When an adult plaintiff settles a medical malpractice claim with a defendant at mediation or otherwise before trial, the case can be quickly wound up and funded. All that’s involved is preparation of a settlement agreement and release, which the plaintiff signs. Once the settlement check is received by the attorney for the plaintiff, the case is dismissed. The trial court doesn’t have to approve the settlement.
Minor settlement prove-up
If a minor is involved in a lawsuit, either as the sole plaintiff or one of multiple plaintiffs, there are several more steps to be taken before settlement checks can be issued. This procedure is called a minor settlement prove-up and is designed to protect the interests of the minor.
When there’s a settlement of a Texas medical malpractice lawsuit involving a minor, the proposed terms and distribution of the settlement funds must be approved by the trial court.
The role of the guardian ad litem
Once a settlement agreement is in place, the next thing that needs to happen is that the parties file a motion with the court for appointment of a guardian ad litem.
A guardian ad litem is an attorney whom the court designates to represent the minor. The scope of the guardian ad litem’s work is to become acquainted with the lawsuit generally and the specific terms of the proposed settlement.
Ultimately, the guardian ad litem must make a recommendation to the court on whether to approve the settlement amount and whether the minor’s portion of the total settlement is appropriate. A guardian ad litem typically accomplishes this by obtaining documents from and meeting with the plaintiff’s attorney, the parents of the minor, and sometimes the minor.
A competent plaintiff’s attorney will have already explained to the parents that the minor’s portion of the settlement proceeds belong to the minor, not the parents. A trial court judge will not approve a minor settlement without some legal means of protecting the funds for the use and benefit of the minor.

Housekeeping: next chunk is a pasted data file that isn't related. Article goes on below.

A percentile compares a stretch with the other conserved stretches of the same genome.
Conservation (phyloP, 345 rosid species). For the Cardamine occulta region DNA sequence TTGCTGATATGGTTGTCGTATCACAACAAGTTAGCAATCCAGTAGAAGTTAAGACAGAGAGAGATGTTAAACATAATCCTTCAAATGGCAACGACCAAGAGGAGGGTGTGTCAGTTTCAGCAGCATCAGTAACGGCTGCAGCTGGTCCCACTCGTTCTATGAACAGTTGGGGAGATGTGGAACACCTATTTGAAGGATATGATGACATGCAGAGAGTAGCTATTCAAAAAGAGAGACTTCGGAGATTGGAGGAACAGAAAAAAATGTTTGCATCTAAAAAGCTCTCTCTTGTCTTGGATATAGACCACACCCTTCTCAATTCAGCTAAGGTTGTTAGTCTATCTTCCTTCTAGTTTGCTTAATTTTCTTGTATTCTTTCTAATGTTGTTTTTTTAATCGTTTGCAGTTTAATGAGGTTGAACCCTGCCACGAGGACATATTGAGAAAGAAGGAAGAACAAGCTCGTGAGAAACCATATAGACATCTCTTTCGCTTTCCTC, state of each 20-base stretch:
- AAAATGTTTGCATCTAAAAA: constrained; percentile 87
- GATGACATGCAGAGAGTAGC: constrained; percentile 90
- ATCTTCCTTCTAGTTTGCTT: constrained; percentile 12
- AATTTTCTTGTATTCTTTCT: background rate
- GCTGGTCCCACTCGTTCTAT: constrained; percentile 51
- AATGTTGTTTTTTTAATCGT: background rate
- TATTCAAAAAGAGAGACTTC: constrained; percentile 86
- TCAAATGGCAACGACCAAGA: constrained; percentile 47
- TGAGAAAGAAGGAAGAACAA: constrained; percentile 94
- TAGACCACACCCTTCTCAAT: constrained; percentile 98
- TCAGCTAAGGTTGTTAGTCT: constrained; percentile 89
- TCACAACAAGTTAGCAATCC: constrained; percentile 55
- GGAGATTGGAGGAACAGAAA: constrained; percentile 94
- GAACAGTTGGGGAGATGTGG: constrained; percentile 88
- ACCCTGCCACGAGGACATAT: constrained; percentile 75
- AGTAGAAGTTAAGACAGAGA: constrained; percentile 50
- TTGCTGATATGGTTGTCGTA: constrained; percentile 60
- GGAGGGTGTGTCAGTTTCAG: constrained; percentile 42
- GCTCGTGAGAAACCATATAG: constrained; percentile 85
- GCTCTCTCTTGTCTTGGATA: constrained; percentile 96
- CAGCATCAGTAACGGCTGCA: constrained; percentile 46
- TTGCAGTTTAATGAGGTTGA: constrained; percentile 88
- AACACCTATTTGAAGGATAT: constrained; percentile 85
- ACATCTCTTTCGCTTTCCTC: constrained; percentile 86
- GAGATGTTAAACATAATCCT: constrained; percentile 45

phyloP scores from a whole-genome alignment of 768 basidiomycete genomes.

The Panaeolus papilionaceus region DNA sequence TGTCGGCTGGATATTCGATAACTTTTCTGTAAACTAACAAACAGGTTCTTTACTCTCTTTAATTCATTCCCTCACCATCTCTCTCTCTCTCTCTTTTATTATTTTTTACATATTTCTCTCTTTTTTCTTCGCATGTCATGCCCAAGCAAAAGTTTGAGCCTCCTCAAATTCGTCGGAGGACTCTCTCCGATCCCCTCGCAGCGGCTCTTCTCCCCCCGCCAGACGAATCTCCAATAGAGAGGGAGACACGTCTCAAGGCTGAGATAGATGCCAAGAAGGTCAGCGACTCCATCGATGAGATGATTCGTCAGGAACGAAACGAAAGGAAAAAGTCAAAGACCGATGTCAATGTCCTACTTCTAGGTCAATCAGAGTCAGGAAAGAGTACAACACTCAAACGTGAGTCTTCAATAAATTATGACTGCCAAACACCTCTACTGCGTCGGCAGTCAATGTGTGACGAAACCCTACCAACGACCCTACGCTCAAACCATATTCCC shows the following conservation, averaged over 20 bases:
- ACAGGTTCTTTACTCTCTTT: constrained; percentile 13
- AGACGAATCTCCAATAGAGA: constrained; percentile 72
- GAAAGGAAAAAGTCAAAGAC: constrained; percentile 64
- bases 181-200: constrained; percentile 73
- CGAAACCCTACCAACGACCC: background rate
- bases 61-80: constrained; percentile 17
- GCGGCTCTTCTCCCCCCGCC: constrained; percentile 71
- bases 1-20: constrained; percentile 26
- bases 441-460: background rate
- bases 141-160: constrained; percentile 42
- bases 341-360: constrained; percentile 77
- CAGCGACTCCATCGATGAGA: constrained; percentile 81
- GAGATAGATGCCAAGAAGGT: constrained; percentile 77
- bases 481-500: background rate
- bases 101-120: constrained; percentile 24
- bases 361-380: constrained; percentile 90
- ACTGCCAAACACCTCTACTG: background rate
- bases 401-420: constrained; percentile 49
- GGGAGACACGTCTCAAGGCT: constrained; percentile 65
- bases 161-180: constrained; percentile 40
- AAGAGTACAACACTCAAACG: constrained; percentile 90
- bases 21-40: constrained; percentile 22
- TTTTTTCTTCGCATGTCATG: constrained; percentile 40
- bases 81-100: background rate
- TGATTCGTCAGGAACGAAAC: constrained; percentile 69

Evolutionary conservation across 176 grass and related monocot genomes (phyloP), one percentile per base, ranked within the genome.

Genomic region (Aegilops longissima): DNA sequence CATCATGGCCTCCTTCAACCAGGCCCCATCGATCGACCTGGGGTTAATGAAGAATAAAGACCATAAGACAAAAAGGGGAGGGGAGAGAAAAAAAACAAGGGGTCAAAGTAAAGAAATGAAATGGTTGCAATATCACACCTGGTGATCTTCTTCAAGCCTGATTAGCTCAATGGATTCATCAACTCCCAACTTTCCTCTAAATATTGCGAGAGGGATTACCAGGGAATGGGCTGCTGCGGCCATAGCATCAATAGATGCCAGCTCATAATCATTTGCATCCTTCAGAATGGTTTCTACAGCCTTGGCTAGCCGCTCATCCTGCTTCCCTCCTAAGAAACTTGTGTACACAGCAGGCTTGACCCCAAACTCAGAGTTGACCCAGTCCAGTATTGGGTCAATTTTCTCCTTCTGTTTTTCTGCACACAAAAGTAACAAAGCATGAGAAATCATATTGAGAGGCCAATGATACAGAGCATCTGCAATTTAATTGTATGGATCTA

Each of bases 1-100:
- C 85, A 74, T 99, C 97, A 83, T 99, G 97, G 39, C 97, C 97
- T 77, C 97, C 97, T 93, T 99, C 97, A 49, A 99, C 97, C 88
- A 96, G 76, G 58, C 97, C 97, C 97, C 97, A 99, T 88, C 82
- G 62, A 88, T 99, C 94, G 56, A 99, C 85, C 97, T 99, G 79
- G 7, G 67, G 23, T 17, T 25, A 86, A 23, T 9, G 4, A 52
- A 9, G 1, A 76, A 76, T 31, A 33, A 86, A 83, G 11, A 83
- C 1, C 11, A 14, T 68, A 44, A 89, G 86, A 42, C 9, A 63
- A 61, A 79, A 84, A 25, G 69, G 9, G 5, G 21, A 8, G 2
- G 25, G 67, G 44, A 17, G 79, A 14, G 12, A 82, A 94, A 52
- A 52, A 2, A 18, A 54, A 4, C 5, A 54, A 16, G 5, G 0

Protecting the minor’s recovery
In other words, once the settlement is approved, there won’t be a check going to the parents for the minor’s portion. Instead, depending on the size of the settlement and the specific needs of the minor, the minor’s portion of the settlement funds may be deposited in a trust account, annuity, or even the registry of the court.
One of the issues that experienced attorneys for plaintiffs and guardians ad litem consider is protecting the minor’s eligibility for Medicaid or other needs-based governmental programs. One of the investment vehicles that provides this protection is a special needs trust.
The minor settlement hearing
Once the guardian ad litem has completed the necessary research and investigation into the matter, the parties will set a minor settlement hearing with the trial court. The parents of the minor, and sometimes the minor, must attend the hearing.
At least one parent will be sworn in as a witness to answer questions in open court about the lawsuit and settlement. Typically, either the plaintiff’s attorney or guardian ad litem will ask the parental witness questions about subjects like:
• The allegations of the lawsuit.
• The family situation of the minor.
• The amount of the settlement.
• The amount of attorney’s fees and expenses.
• The proposed settlement distribution.
• Whether the parent believes that the proposed settlement and distribution are in the best interest of the minor.
The judge may ask some questions as well.
While this is a new experience for most people, it doesn’t have to be stressful. These hearings are typically worked out in advance, and an experienced Texas medical malpractice attorney representing the plaintiff will prepare the witnesses in advance for what to expect.
After the testimony is closed, the judge will ask the ad litem for a recommendation on whether to approve the proposed settlement. The court will typically accept the ad litem’s recommendation and approve the settlement.
Once the settlement is approved, funding usually occurs within 30 days.